Monterey County California Genealogy and History

Monterey County: Biographies


With the passing of the late Edward B. Lettunich at Watsonville in the last month of the year 1919 many thereabout felt regretfully that all untimely had come the close of a most promising business career. In the very height of his vigorous and energetic manhood Mr. Lettunich was stricken down with the then all too commonly prevailing influenza that took such dreadful toll in this country and there thus came an interruption to the culmination of the extensive plans for business expansion he had set on foot. As a promoter of the material interests of the Watsonville trade and shipping area few had rendered more active service than had Mr. Lettunich and he had done much toward the development of the material interests of the community, with particular reference to realty development and the expansion of the fruit shipping industry. Active in business, faithful in his various relations with his fellowmen, a fine companion socially and an indefatigable worker, Mr. Lettunich not only had acquired a wide acquaintance but had endeared himself to all. At his passing therefore he left a good memory and it is but fitting that in this definite history of the region he had so faithfully and so usefully served there should be carried some brief review of his life and career.

Edward B. Lettunich was of European birth but had been a resident of this country and of California since the days of his young manhood and was thoroughly Americanized, a true "one hundred per cent American" in all his feelings and aspirations. Mr. Lettunich was born in Mehanice in that section of the then Austrian empire now included within the republic of Jugoslavia and was a son of Nicholas and Luce (Kukuljica) Lettunich, both also natives of that region. He was reared in his native place, where he received excellent schooling and then as a young man came to America and on out into California to rejoin his elder brother, M. N. Lettunich, now the president of the Fruit Growers National Bank of Watsonville, who had become established at Watsonville in 1881 and was recognized as one of the leading growers and shippers. Upon his arrival E. B. Lettunich became employed in his brother's plant, packing and shipping apples, and thus learned the fruit shipping business "from the ground up." A few years later he engaged in business on his own account as a packer and shipper and in this connection gradually developed a business in orchard lands brokerage that was destined to become one of the most important commercial developments of that sort in this section of the state. In time Mr. Lettunich brought this business, the buying and selling of orchard lands, up to a high standard and at the time of his death was widely recognized as one of the leading realtors in Watsonville, some of the deals he successfully carried through having been of large magnitude. In this connection he did much to standardize not only orchard land values but gave a degree of stability to the realty market that it theretofore had not had and in this sense he rendered a very real and permanent service to the community. During the time of this country's participation in the World war Mr. Lettunich revealed his "hundred per cent Americanism" in no unmistakable manner and as a Californian of central European birth left no doubt as to where his sympathies in that world struggle were centered, his activities in connection with the promotion of the sale of Liberty bonds and in other local war service movements being actuated by real patriotic fervor. In his land deals Mr. Lettunich was quite successful and at his passing on December 16, 1919, he then being thirty-nine years of age, left a considerable estate, which is being administered by his widow.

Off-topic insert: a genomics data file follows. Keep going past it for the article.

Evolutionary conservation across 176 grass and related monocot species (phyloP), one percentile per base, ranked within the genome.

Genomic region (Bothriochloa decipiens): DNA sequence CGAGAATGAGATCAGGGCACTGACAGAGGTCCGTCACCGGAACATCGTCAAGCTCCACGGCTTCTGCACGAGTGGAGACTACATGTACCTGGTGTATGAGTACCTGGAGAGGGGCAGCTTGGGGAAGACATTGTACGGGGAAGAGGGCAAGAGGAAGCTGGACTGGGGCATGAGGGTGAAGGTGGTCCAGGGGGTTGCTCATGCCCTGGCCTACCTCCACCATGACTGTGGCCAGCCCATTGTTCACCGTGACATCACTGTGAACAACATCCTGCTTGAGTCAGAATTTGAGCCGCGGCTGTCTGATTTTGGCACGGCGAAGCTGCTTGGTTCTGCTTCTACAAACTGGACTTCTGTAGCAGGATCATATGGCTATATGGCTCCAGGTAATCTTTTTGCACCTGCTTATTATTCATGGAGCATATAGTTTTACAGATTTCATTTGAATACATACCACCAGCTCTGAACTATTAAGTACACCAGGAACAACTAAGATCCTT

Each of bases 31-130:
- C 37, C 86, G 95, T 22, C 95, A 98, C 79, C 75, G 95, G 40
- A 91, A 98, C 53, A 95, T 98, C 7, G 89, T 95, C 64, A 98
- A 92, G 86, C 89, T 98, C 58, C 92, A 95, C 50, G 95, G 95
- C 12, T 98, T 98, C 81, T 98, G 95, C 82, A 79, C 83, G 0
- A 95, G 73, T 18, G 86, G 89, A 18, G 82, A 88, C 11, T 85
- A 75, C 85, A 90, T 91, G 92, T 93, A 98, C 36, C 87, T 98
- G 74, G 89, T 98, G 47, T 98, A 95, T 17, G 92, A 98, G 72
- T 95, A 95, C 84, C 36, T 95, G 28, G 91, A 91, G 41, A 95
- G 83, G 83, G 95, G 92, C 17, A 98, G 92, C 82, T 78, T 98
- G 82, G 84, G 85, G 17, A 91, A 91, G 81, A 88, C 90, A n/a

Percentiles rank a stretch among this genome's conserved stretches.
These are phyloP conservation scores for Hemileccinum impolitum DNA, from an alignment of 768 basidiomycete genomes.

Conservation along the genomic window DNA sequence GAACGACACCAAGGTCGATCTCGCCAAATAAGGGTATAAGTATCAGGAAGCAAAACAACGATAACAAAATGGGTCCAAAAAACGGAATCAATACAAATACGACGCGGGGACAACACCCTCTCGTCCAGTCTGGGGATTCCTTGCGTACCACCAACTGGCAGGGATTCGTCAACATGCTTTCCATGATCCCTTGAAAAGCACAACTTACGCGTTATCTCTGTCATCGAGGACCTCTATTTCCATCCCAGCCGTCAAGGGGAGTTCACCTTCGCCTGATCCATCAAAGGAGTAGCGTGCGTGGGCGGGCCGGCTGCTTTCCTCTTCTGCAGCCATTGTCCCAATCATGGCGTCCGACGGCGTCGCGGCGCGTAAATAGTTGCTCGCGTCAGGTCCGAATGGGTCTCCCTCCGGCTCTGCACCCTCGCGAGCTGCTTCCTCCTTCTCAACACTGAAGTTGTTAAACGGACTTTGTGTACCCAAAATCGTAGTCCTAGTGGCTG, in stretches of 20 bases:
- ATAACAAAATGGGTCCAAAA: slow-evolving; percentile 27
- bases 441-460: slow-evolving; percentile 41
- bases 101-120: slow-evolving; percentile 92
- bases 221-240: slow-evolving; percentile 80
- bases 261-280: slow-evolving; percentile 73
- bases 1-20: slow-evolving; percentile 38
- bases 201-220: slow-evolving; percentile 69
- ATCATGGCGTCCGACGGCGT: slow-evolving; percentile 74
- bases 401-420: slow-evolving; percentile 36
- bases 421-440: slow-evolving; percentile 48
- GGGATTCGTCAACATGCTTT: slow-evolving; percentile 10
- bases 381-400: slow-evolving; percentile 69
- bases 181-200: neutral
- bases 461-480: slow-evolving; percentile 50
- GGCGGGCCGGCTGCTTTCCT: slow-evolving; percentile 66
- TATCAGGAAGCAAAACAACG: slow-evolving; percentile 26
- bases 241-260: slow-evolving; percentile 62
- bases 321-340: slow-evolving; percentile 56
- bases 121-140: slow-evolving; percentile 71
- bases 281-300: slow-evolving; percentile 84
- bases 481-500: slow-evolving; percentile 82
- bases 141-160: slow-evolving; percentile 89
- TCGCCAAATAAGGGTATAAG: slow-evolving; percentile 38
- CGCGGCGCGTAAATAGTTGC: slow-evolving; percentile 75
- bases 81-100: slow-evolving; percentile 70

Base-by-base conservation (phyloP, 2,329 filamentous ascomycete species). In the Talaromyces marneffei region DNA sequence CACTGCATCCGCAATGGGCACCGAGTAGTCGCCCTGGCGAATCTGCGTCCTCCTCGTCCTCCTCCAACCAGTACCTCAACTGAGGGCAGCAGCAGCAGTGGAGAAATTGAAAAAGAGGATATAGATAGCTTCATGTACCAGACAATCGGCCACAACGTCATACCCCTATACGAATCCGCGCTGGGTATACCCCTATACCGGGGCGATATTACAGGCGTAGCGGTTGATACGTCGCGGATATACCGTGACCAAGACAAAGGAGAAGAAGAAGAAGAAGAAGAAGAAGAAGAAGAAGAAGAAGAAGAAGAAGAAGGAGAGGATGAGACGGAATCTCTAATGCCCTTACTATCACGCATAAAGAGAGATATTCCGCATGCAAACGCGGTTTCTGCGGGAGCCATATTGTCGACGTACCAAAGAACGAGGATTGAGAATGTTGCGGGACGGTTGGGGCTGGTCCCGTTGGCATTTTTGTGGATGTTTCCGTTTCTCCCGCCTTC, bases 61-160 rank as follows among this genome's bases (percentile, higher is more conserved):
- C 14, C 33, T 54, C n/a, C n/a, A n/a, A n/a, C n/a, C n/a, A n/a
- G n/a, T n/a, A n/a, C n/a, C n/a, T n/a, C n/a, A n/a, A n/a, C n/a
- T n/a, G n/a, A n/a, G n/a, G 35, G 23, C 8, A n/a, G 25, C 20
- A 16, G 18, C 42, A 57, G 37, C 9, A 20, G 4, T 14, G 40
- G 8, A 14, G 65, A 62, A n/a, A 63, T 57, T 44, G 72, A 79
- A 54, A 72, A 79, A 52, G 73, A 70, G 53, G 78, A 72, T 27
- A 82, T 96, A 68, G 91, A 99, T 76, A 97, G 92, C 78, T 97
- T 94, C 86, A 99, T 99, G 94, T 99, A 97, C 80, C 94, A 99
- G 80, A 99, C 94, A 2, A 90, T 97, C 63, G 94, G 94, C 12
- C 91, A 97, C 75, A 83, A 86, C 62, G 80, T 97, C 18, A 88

It was in the year 1909, at Oakland, this state, that E. B. Lettunich was united in marriage to Miss Stella Elizabeth Milcovich, who was born in that city, and to this union three children were born, two sons, Edward B. and George A. Lettunich, and a daughter, Anna Stella. Since the death of her husband Mrs. Lettunich has continued to make her home at Watsonville. She is a member of the Roman Catholic church, as was her husband, and is affiliated with the local society of the Daughters of Isabella. In the general social affairs of the city of which she has been a resident for more than fifteen years Mrs. Lettunich has ever taken an earnest interest and she is a member of the locally influential Woman's Club of Watsonville.

Source: History of Monterey and Santa Cruz Counties, California : cradle of California's history and romance : dating from the planting of the cross of Christendom upon the shores of Monterey Bay by Fr. Junipero Serra, and those intrepid adventurers who accompanied him, down to the present day. Chicago: S.J. Clarke Pub. Co., 1925, 890 pgs.